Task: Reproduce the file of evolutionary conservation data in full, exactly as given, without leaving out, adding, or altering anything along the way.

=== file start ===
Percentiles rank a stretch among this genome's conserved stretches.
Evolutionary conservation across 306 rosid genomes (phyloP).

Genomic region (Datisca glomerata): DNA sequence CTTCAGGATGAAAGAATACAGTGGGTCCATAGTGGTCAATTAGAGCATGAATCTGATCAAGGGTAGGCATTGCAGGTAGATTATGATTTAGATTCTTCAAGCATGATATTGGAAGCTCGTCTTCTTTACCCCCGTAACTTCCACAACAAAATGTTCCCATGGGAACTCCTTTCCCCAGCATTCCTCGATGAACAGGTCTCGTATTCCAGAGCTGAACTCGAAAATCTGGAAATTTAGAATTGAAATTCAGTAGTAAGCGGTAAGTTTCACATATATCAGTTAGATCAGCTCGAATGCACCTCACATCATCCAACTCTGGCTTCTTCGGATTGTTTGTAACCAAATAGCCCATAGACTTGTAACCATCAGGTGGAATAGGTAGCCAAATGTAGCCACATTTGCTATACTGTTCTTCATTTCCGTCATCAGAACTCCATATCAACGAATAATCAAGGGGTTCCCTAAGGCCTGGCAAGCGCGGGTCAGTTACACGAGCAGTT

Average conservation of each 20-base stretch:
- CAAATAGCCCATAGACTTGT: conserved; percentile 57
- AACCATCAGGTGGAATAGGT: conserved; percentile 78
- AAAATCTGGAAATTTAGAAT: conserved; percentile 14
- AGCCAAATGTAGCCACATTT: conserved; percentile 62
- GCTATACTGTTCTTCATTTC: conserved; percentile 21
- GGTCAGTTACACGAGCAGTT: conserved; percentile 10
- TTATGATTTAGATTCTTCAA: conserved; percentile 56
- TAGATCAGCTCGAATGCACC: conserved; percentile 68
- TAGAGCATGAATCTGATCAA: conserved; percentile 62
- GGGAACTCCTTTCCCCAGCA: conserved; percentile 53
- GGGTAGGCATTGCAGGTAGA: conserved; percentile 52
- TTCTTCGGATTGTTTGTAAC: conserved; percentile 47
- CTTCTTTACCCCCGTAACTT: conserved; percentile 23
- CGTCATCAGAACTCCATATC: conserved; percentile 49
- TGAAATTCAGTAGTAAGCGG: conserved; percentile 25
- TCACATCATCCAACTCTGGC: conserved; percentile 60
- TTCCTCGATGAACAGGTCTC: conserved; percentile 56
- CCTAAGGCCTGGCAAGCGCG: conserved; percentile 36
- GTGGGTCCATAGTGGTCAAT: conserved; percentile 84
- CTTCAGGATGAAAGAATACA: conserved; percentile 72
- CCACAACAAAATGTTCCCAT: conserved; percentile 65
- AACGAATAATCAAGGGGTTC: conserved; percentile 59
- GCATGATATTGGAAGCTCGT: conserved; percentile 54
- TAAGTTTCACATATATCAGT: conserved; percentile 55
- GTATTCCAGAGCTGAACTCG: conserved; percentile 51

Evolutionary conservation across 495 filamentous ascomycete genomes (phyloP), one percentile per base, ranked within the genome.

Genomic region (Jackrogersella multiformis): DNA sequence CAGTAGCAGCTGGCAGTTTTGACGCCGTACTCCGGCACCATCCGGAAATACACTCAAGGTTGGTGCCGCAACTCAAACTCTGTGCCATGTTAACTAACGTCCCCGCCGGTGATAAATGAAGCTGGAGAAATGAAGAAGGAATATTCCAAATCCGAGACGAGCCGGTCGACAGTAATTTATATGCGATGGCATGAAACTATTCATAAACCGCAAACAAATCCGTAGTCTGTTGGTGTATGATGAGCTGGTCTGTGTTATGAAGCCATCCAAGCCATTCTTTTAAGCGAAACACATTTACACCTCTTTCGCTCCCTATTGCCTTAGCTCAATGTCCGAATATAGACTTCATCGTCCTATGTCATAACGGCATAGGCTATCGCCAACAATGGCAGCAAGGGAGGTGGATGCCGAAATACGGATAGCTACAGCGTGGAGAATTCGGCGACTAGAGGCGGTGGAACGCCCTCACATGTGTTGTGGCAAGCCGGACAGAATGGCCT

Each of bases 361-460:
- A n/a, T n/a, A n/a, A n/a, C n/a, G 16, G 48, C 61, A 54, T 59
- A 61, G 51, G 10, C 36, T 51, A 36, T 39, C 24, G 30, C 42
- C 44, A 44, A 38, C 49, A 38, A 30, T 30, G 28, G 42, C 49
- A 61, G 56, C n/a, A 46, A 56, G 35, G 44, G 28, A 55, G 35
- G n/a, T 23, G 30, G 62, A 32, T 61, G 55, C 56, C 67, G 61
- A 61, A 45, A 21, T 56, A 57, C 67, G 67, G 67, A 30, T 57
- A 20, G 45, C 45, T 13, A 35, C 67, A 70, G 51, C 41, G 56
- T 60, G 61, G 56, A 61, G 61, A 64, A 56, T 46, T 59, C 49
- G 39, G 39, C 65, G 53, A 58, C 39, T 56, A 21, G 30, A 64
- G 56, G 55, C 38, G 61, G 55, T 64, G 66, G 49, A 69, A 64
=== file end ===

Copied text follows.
Percentiles rank a stretch among this genome's conserved stretches.
Evolutionary conservation across 306 rosid genomes (phyloP).

Genomic region (Datisca glomerata): DNA sequence CTTCAGGATGAAAGAATACAGTGGGTCCATAGTGGTCAATTAGAGCATGAATCTGATCAAGGGTAGGCATTGCAGGTAGATTATGATTTAGATTCTTCAAGCATGATATTGGAAGCTCGTCTTCTTTACCCCCGTAACTTCCACAACAAAATGTTCCCATGGGAACTCCTTTCCCCAGCATTCCTCGATGAACAGGTCTCGTATTCCAGAGCTGAACTCGAAAATCTGGAAATTTAGAATTGAAATTCAGTAGTAAGCGGTAAGTTTCACATATATCAGTTAGATCAGCTCGAATGCACCTCACATCATCCAACTCTGGCTTCTTCGGATTGTTTGTAACCAAATAGCCCATAGACTTGTAACCATCAGGTGGAATAGGTAGCCAAATGTAGCCACATTTGCTATACTGTTCTTCATTTCCGTCATCAGAACTCCATATCAACGAATAATCAAGGGGTTCCCTAAGGCCTGGCAAGCGCGGGTCAGTTACACGAGCAGTT

Average conservation of each 20-base stretch:
- CAAATAGCCCATAGACTTGT: conserved; percentile 57
- AACCATCAGGTGGAATAGGT: conserved; percentile 78
- AAAATCTGGAAATTTAGAAT: conserved; percentile 14
- AGCCAAATGTAGCCACATTT: conserved; percentile 62
- GCTATACTGTTCTTCATTTC: conserved; percentile 21
- GGTCAGTTACACGAGCAGTT: conserved; percentile 10
- TTATGATTTAGATTCTTCAA: conserved; percentile 56
- TAGATCAGCTCGAATGCACC: conserved; percentile 68
- TAGAGCATGAATCTGATCAA: conserved; percentile 62
- GGGAACTCCTTTCCCCAGCA: conserved; percentile 53
- GGGTAGGCATTGCAGGTAGA: conserved; percentile 52
- TTCTTCGGATTGTTTGTAAC: conserved; percentile 47
- CTTCTTTACCCCCGTAACTT: conserved; percentile 23
- CGTCATCAGAACTCCATATC: conserved; percentile 49
- TGAAATTCAGTAGTAAGCGG: conserved; percentile 25
- TCACATCATCCAACTCTGGC: conserved; percentile 60
- TTCCTCGATGAACAGGTCTC: conserved; percentile 56
- CCTAAGGCCTGGCAAGCGCG: conserved; percentile 36
- GTGGGTCCATAGTGGTCAAT: conserved; percentile 84
- CTTCAGGATGAAAGAATACA: conserved; percentile 72
- CCACAACAAAATGTTCCCAT: conserved; percentile 65
- AACGAATAATCAAGGGGTTC: conserved; percentile 59
- GCATGATATTGGAAGCTCGT: conserved; percentile 54
- TAAGTTTCACATATATCAGT: conserved; percentile 55
- GTATTCCAGAGCTGAACTCG: conserved; percentile 51

Evolutionary conservation across 495 filamentous ascomycete genomes (phyloP), one percentile per base, ranked within the genome.

Genomic region (Jackrogersella multiformis): DNA sequence CAGTAGCAGCTGGCAGTTTTGACGCCGTACTCCGGCACCATCCGGAAATACACTCAAGGTTGGTGCCGCAACTCAAACTCTGTGCCATGTTAACTAACGTCCCCGCCGGTGATAAATGAAGCTGGAGAAATGAAGAAGGAATATTCCAAATCCGAGACGAGCCGGTCGACAGTAATTTATATGCGATGGCATGAAACTATTCATAAACCGCAAACAAATCCGTAGTCTGTTGGTGTATGATGAGCTGGTCTGTGTTATGAAGCCATCCAAGCCATTCTTTTAAGCGAAACACATTTACACCTCTTTCGCTCCCTATTGCCTTAGCTCAATGTCCGAATATAGACTTCATCGTCCTATGTCATAACGGCATAGGCTATCGCCAACAATGGCAGCAAGGGAGGTGGATGCCGAAATACGGATAGCTACAGCGTGGAGAATTCGGCGACTAGAGGCGGTGGAACGCCCTCACATGTGTTGTGGCAAGCCGGACAGAATGGCCT

Each of bases 361-460:
- A n/a, T n/a, A n/a, A n/a, C n/a, G 16, G 48, C 61, A 54, T 59
- A 61, G 51, G 10, C 36, T 51, A 36, T 39, C 24, G 30, C 42
- C 44, A 44, A 38, C 49, A 38, A 30, T 30, G 28, G 42, C 49
- A 61, G 56, C n/a, A 46, A 56, G 35, G 44, G 28, A 55, G 35
- G n/a, T 23, G 30, G 62, A 32, T 61, G 55, C 56, C 67, G 61
- A 61, A 45, A 21, T 56, A 57, C 67, G 67, G 67, A 30, T 57
- A 20, G 45, C 45, T 13, A 35, C 67, A 70, G 51, C 41, G 56
- T 60, G 61, G 56, A 61, G 61, A 64, A 56, T 46, T 59, C 49
- G 39, G 39, C 65, G 53, A 58, C 39, T 56, A 21, G 30, A 64
- G 56, G 55, C 38, G 61, G 55, T 64, G 66, G 49, A 69, A 64